The bride said the wine was paid for so we might as well stay—me and Trevor and Juan, who'd driven me up from the city, and a man with no jacket whose name I'd heard as Rich. We thudded into the deep carpet lobby, more lounge than lobby, the bride said, clasping her hands behind the groom's neck, bouncing in his arms, her shoes slapping unsteady time into the air. Rich set four bottles on a small table. Two armchairs and a small sofa were drawn up. Outside, the DJ was walking his speakers to his car and snow was blowing through the lights and the pines.
"See?" the bride said. "There's no going anywhere now."
"It's good wine," Trevor said.
"Why not," I said.
We knew the bride as Carolyn. Rich called her Carrie.
"But we go way back." He took an armchair.
I took a chair across the table. Juan pulled Trevor against him and dropped onto the sofa.
"Right now," he said. "I don't know anyone in the world but you."
Rich indicated me with his glass. "What's your angle?"
"What do you mean, 'angle'?" Trevor said.
He'd kept that up at our office through seven years of firings, new carpets and new vice presidents and no raises. He'd quit a month before the wedding. The groom did sales. I managed.
"And you manage—what?" Rich said.
"So clever," Trevor said.
"So clever, what?" Rich said. "It's a question."
Snow was sheeting the windows. They were tall, parlor windows, stone-framed.
"Can you imagine this place?" I meant the Carnegie decades it was landmarked for, handlebar mustaches, top hats, servants unloading steamer trunks.
"Snow makes me think of something arriving," I said.
"We're leaving after breakfast," Trevor said. "In twelve hours none of us will be back."
"I don't know," Rich said. "I'd get married here."
I meant something fairy tale. Not wolves or little men or gold or wishes. I scrunched tight in my shawl and night bore down onto the mansard roof from ice-toothed mountains and frozen plains. We would bundle together and when the wine was gone we would heat brandy and tea by the fire. Rich sat forward as if to deal cards. He'd met the bride on a train in Ecuador, he said. She was fluent; he had to think out his sentences and hope they registered behind faces he couldn't read. She wasn't the kind of girl to worry about a guy talking to her. He was looking at me. I let that go, and looked back. I let it go that he said girl, and I didn't mention that Trevor and I had joked at first that the bride had our friend under a spell. We—I—had spent so long with people who turned out not to be serious.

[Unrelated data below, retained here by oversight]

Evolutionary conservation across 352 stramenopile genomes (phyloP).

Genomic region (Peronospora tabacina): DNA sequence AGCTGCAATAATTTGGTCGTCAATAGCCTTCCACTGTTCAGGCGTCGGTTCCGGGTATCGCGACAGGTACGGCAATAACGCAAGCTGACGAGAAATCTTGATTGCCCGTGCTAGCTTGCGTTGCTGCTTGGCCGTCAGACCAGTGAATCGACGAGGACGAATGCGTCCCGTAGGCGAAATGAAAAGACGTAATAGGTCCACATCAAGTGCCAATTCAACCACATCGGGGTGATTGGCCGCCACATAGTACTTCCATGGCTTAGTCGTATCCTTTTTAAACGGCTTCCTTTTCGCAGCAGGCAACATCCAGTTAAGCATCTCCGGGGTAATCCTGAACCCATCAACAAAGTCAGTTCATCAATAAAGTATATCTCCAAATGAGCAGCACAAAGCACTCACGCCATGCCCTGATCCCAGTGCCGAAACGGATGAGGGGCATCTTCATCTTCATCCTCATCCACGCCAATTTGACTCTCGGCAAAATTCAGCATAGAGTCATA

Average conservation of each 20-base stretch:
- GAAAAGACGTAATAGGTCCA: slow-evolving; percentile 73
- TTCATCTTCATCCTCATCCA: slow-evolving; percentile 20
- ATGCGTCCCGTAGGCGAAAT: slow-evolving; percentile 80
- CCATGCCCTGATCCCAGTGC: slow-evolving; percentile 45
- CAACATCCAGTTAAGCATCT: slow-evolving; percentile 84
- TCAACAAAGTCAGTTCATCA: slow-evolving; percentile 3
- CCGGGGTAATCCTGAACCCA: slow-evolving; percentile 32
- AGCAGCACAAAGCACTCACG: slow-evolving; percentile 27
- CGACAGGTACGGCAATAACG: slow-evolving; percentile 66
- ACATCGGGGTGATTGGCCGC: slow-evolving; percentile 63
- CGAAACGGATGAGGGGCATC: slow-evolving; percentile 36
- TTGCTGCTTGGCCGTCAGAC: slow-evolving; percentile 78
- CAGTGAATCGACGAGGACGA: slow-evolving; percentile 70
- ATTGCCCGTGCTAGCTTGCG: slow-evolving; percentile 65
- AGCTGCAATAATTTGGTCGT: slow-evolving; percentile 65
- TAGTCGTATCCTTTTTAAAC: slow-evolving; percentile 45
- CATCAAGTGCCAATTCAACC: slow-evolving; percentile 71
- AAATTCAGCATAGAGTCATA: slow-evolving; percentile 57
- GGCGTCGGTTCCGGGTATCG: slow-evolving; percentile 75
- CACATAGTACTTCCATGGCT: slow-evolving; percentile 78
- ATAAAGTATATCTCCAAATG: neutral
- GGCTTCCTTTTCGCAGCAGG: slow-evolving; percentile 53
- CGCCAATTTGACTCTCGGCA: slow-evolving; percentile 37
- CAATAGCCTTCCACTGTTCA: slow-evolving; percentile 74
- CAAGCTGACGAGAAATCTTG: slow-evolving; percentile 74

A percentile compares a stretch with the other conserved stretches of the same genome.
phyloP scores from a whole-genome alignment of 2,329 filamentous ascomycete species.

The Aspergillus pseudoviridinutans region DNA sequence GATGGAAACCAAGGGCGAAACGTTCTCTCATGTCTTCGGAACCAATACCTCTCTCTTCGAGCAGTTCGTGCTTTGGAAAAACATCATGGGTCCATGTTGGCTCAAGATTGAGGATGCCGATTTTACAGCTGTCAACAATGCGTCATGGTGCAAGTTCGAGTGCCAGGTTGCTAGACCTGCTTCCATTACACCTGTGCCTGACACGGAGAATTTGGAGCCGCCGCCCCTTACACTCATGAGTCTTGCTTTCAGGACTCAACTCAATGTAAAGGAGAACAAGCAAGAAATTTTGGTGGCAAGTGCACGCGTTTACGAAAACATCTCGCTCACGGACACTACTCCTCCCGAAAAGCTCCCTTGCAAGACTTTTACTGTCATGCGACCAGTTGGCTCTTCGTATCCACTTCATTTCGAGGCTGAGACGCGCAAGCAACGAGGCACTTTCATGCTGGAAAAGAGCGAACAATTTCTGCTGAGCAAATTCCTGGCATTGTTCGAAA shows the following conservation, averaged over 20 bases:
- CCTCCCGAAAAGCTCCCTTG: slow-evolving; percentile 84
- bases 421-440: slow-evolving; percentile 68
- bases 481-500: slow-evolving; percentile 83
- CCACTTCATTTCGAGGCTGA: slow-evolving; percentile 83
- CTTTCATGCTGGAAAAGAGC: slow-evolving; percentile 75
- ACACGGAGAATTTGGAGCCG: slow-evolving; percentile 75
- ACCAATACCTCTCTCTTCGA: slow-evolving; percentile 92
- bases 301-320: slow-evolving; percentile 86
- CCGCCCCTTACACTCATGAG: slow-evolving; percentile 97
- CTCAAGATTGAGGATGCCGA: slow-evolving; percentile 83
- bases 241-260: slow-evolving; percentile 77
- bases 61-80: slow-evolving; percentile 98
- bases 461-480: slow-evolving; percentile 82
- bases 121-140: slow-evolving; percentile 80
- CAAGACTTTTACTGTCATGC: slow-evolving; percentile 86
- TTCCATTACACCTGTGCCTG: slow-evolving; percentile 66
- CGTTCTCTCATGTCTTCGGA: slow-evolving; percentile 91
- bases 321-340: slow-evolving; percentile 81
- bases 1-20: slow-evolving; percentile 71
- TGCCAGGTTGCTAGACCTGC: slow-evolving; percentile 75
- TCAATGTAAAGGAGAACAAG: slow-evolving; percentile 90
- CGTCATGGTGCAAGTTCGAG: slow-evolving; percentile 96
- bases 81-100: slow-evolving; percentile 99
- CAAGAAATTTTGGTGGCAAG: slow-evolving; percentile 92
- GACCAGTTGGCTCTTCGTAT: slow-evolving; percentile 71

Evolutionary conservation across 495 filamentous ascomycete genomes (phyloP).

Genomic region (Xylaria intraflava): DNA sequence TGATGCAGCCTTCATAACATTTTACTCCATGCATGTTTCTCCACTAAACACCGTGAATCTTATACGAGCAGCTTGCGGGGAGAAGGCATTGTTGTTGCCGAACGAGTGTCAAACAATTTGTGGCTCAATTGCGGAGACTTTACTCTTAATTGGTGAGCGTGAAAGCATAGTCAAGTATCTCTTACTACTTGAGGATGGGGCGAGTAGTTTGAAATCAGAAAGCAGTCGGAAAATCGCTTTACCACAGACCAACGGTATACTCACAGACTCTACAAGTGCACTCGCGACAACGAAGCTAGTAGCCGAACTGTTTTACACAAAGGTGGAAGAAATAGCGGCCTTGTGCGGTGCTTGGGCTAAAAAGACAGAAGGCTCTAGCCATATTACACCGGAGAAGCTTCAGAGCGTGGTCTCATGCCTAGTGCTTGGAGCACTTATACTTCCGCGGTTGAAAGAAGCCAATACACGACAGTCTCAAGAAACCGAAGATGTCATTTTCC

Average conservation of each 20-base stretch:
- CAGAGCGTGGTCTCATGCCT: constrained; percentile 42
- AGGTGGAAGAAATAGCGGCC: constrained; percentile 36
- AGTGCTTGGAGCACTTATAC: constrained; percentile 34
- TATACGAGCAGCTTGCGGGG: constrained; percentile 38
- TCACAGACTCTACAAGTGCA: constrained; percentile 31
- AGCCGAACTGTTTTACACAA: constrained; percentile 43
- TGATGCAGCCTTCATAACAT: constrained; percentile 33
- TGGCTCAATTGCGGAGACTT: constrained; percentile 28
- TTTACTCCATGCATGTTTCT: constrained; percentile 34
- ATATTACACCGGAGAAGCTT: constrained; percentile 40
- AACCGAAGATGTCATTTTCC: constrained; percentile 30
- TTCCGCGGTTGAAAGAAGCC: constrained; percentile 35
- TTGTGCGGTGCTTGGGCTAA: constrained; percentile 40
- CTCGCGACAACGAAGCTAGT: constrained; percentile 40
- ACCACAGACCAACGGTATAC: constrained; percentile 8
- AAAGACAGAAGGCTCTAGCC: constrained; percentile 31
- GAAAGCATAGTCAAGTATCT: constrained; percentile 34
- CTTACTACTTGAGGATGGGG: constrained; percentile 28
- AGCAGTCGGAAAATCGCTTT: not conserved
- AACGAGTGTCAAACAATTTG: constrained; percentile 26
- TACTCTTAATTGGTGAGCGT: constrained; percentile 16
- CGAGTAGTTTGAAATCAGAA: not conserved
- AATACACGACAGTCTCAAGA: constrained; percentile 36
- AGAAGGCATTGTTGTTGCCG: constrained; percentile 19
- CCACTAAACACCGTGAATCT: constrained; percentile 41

"She was on some kind of fellowship," Rich said. "We crossed into Peru, and the police—I didn't know they were on the train—thought I was DEA."
"Why were you on the train?" I said.
"Dumb," he said. "They were going to take me at the next station."
"You just have to pay them," Juan said. "It's not much."
"I would have. She said not these guys. She asked the conductor to stop special and told me to slip off the far side, like a movie."
She'd taken him to a hostel.
"And you know what?" he said. "She wouldn't sleep with me. I'm thinking: this girl just saved my life, and she said that wasn't why she'd done it. That was ten years ago." He poured me the last of the bottle and raised his glass. "Your friend's a lucky man."
"Sleepyhead." Trevor brushed Juan's forehead, his trim, dark hair, and mouthed something to me—You, stay? Do it?
That would have been when to ask Rich to start a new bottle, to let Trevor and Juan go upstairs, to talk low and long and not start to say goodnight until Rich and I were by one of our bedrooms and one thing seemed as easy as another. I saw him hold my door, and snowlit panes across my comforter and long, green insects feeling their way up walls flaked with equatorial damp, and I was the bride, a decade smoothed from my face, standing by a window in a man's shirt I never finished unbuttoning.
In the morning the maples across the wedding lawn were as sun-shot as they'd been the morning before. The snow was gone. The manager brought scones steaming in a towel. Rich and the bride and groom had checked out.
"What went wrong?" Trevor said.
"Nothing," I said. "I didn't want it."
"You never do," he said. "Pass the honey?"
I didn't know a name for the range of red and gold lumped hills we drove past, or the smooth river we followed, or the towns, always on the far bank, whose roofs and steeples we seemed to waltz and lose to the next hill. Trevor said no more about what I should have done, though I kept thinking of reasons, and near the city when traffic grew choppy and I gripped my door he didn't look and ask, as he sometimes had, if I didn't trust Juan's driving. On my block, when they honked goodbye, curled leaves crackled in the gutters and the late sun was so full that I folded my jacket and strolled rolling my suitcase behind me, arms bare, in that city way, ready and already knowing.